The Free Press, Mankato, MN

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January 28, 2013

Changes in sales tax could be windfalls for some cities

— About two dozen Minnesota cities and counties whose sales taxes piggyback on the state's would see a gusher of new money if Gov. Mark Dayton's proposed sales tax expansion prevails.

Most of the local taxes are temporary and dedicated to specific purposes, which could mean quicker repayment of public debt on civic centers, airports, stadiums and sewer projects. That would mean the local sales taxes would end sooner. Other cities have more flexibility on how they could spend a windfall from taxes that either never expire or won't for decades.

Several Twin Cities-area counties impose a quarter-cent sales tax to pay for regional mass transit projects, and the amount raised from that would shoot up.

The trickle-down effect of Dayton's sales tax proposal has garnered little attention since the Democratic governor released his budget plan last week. Dayton's budget would subject a range of consumer and business services — haircuts, tattoos, legal bills and accountant fees among them — to the tax while lowering the state's overall rate from 6.875 percent to 5.5 percent.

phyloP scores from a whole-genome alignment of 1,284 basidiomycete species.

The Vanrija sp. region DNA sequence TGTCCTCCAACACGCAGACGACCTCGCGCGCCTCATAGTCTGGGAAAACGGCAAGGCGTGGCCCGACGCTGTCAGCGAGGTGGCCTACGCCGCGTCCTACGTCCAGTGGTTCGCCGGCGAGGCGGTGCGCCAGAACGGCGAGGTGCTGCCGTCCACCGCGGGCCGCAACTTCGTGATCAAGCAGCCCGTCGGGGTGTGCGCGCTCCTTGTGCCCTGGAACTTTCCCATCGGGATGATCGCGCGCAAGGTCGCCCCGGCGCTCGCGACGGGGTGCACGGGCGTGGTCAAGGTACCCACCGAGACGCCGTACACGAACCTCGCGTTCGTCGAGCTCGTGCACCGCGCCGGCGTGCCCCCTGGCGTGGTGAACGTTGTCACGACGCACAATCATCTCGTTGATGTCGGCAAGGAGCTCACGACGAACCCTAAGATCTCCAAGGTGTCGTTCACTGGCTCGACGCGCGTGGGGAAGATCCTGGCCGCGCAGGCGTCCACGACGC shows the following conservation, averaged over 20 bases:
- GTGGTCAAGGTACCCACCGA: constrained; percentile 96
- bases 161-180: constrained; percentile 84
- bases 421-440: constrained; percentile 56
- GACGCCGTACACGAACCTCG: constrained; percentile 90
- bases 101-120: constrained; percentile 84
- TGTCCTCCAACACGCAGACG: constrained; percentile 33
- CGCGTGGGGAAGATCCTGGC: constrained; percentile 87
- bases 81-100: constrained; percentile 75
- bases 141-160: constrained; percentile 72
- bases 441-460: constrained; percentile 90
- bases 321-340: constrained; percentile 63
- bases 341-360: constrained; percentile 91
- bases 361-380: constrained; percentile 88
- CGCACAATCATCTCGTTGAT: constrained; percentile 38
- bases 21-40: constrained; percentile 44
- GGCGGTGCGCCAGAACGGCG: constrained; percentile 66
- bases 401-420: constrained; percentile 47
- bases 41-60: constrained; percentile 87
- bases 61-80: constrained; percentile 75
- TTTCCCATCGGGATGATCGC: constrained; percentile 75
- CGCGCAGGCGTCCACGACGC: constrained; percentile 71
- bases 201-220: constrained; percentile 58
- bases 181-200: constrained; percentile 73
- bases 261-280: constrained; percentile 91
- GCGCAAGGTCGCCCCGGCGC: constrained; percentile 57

As it is now structured, the local sales taxes would remain at their current rates but apply to everything the state considers taxable.

Early estimates by the Minnesota Department of Revenue provided to The Associated Press show that cities and counties with their own sales tax could expect to take in 60 percent more than they take in now. Counties would be in line for $79 million more in 2014; cities with extra sales taxes would gain a combined $60 million. The actual amount each city or county could expect would vary because consumption of the newly taxed goods or services isn't the same from place to place.

Duluth's 1 percent sales tax could generate an extra $8 million per year, according to a separate House Research estimate. Mayor Don Ness said it would come at a critical time, given a recent court loss that deprives the city of $6 million in annual payments from an American Indian band that operates a downtown casino.

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